Wednesday, March 4, 2015

West Yorkshire Through a Coach Window in Late Autumn - Chris Hart

Mackerel sun squares
fast passing
brinded banded clouds
blue and white
light checkering
checkerboard hedges
edged green
grass fields,
fallow or full,
fall in bloom,
womb of earth,
last birth before

I sigh
and think of you.

This poem, as the title might suggest, was written as I took a coach (since we're talking and writing in England, may as well say that instead of bus, right?) from Leeds to London last November.  I still consider it a fragment, and will revisit it at some point, I think.  I'm not sure about the last two lines, and I think I may want to add another stanza which reflects the bus, because I'm not sure I quite captured the moving nature of the landscape when viewed at motorway speeds.  As it stands, I tried to create a very fast moving poem, by using similar sounding words to begin and end every line.  White light, checkering checkerboards, etc.  I think it mostly worked, and the landscape did briefly look like a second spring to me, as the last late fields were ready for harvesting.  It was very beautiful, and reminded me pretty strongly of my own Connecticut homeland, which was comforting to me, as at the time I wrote this poem, I had been away for over 16 months.

I'm not sure if this poem is a success, but I can never be the one to judge that.  That's for you, reader, so I hope that the poem can stand on its own merit in absence of my explanation.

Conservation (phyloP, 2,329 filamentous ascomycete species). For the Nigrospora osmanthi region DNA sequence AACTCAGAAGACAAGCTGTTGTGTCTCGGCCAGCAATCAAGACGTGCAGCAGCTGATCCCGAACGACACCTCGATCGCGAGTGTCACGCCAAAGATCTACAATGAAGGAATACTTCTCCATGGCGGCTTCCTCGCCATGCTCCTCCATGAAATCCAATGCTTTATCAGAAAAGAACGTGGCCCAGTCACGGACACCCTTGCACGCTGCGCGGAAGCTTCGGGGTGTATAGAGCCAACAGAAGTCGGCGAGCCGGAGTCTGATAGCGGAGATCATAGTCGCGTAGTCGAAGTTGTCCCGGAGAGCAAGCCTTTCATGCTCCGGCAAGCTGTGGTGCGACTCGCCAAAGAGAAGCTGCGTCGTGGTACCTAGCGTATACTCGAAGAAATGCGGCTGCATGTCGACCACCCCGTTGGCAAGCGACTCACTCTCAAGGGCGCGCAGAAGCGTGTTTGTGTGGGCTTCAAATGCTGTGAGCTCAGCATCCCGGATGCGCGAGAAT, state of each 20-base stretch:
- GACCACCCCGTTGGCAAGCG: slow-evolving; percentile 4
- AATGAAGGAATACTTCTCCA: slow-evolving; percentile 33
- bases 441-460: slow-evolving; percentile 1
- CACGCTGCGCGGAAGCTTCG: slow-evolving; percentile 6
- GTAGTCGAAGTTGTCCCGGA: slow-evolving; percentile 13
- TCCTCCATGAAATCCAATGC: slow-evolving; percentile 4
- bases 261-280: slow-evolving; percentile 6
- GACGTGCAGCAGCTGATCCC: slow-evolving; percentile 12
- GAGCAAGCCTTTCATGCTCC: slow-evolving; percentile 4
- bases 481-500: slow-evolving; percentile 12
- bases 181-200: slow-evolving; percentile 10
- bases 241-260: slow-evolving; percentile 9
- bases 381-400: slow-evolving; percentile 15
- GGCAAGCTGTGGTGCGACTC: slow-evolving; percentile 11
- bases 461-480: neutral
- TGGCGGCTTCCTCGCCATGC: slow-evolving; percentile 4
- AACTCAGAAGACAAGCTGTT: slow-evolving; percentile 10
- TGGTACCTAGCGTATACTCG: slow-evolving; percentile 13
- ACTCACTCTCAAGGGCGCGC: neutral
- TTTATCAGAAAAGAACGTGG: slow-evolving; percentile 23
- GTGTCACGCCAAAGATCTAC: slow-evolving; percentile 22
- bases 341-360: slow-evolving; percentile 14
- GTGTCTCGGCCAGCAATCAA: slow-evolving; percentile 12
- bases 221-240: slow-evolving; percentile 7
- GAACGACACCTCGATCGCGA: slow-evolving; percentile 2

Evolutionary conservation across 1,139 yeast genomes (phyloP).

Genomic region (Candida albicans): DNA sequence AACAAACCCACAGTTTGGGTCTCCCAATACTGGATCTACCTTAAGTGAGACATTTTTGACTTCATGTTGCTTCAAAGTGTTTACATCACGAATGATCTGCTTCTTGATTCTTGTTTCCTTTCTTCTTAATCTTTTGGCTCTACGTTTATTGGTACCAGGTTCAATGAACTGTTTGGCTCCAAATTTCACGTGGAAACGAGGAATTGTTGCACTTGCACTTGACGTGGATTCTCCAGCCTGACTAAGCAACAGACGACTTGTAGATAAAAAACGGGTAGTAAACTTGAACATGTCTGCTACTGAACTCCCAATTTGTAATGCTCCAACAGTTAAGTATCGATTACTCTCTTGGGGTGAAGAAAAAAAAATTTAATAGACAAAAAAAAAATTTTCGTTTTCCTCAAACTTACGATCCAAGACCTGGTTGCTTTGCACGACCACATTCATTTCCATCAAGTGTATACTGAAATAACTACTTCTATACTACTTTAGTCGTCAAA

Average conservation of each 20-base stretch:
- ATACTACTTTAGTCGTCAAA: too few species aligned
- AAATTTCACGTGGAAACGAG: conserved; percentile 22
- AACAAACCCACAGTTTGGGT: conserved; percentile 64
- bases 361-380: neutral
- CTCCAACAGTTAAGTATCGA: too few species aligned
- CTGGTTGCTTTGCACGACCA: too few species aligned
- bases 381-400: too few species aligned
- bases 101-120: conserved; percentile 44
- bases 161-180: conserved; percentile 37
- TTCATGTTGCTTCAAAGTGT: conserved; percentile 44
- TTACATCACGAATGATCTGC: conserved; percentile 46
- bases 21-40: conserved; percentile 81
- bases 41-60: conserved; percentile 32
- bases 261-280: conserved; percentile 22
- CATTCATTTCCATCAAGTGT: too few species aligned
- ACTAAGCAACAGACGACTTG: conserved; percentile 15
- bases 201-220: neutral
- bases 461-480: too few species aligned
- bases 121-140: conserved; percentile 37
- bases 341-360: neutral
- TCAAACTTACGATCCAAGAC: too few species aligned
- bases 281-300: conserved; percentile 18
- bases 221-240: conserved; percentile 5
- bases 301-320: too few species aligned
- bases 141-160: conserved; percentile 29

1. I like this poem very much, and I wondered if you had Hopkins' Pied Beauty in mind when you wrote it? I seemed to catch echoes in fallow or full, and the repeat of checkered. Or is it just that it's hard to write about a larger view of the English lanscape wtihout mentioning its patchwork-quilt quality?

    I have only recently signed up to A Poem a Day and have very much enjoyed all your choices so far, and your accompanying comments.

    1. Thanks very much for signing up! I'm always glad to bring poetry to people daily.

      I have been a fan of Hopkins for quite some time, so even if it was not fresh in my mind when I wrote this, it would certainly have influenced me. I think it's impossible to discuss the English landscape without thinking about that patchwork-quilt quality, as you say. It reminded me quite a bit of my home New England landscape.